Books By Heart: Low Road Forever by Tara Thorne
When Tara Thorne’s career imploded, she took the ‘low road’ to new possibilities
Books by Heart is an initiative to help humanize Nova Scotia hospital care, with a curated collection of ebooks and audiobooks available for free to patients, families, and staff. The reading platform and program are being tested out first at the University of King’s College, and we’ve enlisted some King’s student reviewers to help promote more engagement with the collection within the King’s community. Find out more about the project (and read this book for free if you’re a member of the King’s community!) at BooksByHeartKings.ca
Tara Thorne has practice making little things into big things. She started her career as a freelance reporter writing little stories about a little art scene in a little city and turned it into a platform as loud as her voice.
“I feel like I yell all the time and express all my feelings,” said Thorne, author of a collection of essays called Low Road Forever. “I guess I’m more private than I thought.”
For those who’ve followed Thorne’s work, Low Road Forever is full of insights that will inform their appreciation of her voice. Her own friends were surprised by the book because it covers such a wide breadth of thought they imagined it would be impossible for anyone living outside of Thorne’s skull to know every intimate idea it contains.
It was a little thing that led to Thorne’s first book. A little thing that launched a second chapter in her career. Less than 280 words. A little tweet that caused a catastrophe.
Thorne laughs when she talks about it, but she admits, it was not her finest moment.
“This isn’t any sort of landmark case for free speech,” Thorne said. She’s just happy it’s over, and grateful for the opportunities that followed.
After losing her job at CBC, the Halifax Examiner hired Thorne to do a podcast.
“That turned into a two-year contract,” Thorne said. Funding for her first film was announced around the same time, and Nimbus Publishing offered her a book deal.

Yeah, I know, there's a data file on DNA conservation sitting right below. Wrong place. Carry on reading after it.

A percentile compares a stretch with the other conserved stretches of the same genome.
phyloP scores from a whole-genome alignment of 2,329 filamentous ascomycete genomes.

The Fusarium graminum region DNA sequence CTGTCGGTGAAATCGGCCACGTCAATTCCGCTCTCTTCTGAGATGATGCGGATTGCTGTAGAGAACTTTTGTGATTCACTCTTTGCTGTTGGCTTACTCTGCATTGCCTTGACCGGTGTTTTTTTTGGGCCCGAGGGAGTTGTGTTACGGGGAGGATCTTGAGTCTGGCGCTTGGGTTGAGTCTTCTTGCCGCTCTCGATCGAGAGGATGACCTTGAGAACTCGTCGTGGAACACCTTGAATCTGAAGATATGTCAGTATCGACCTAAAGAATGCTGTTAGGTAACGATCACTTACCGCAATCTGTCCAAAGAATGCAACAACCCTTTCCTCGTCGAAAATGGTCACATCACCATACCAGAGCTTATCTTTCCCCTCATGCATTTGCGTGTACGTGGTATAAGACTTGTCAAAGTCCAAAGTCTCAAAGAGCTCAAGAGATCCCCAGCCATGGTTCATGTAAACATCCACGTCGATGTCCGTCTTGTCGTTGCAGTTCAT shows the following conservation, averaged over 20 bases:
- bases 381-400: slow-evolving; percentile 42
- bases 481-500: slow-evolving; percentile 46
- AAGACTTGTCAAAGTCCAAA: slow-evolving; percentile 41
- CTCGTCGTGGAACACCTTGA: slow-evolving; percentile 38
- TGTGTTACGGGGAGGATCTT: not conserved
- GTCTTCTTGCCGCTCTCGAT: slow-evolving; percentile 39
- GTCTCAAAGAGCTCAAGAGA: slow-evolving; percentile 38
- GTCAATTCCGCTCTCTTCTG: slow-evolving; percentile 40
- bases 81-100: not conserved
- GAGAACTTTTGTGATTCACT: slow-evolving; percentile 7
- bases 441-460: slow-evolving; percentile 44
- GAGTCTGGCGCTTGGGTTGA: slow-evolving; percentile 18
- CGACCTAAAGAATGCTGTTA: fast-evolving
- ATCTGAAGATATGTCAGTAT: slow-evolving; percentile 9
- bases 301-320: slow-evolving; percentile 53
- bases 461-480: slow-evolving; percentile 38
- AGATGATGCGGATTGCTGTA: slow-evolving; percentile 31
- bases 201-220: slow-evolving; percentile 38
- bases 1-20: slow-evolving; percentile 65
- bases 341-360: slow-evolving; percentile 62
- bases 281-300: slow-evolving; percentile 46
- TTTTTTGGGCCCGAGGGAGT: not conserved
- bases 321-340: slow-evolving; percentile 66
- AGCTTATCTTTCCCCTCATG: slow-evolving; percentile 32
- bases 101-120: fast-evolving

“All of these things fell out of the sky,” Thorne said. “Thank God, because I was about ready to walk into the sea.”
It’s hard to agree with Thorne’s assessment. Thorne’s opportunities only “fell out of the sky” after twenty years of writing about Halifax arts and culture. When she earned the artistic licence to write what she wanted, she doubled down on the same ribald honesty that landed her on the outside, making small things in her life, into big things for her audience, including the inspiration for Low Road Forever.
“We’re told to always take the high road. When they go low, we go high,” Thorne said. “I have learned over the years that it’s not actually true. People just say that to deflect from the low road that they are on. It’s just a way to shut people up.”
Thorne said there were times she stayed quiet because she was concerned about what might happen to her career.
“I should have just said what I wanted to say,” Thorne said. “There is no high road, and those people couldn’t have helped me.”
Thorne isn’t proud of everything she’s done, but she is able to laugh at her mistakes, and explain how they shaped her career.
If you are interested in an account of the artistic process as it grows and blossoms throughout a lifetime, Low Road Forever offers incredible insight into one of Canada’s most interesting cultural voices. It’s available now through the Books by Heart Program at Atlantic Books.
Subscribe to Atlantic Books Today! At $15 for two editions a year, we’ll ensure you remain the best-read person in the room.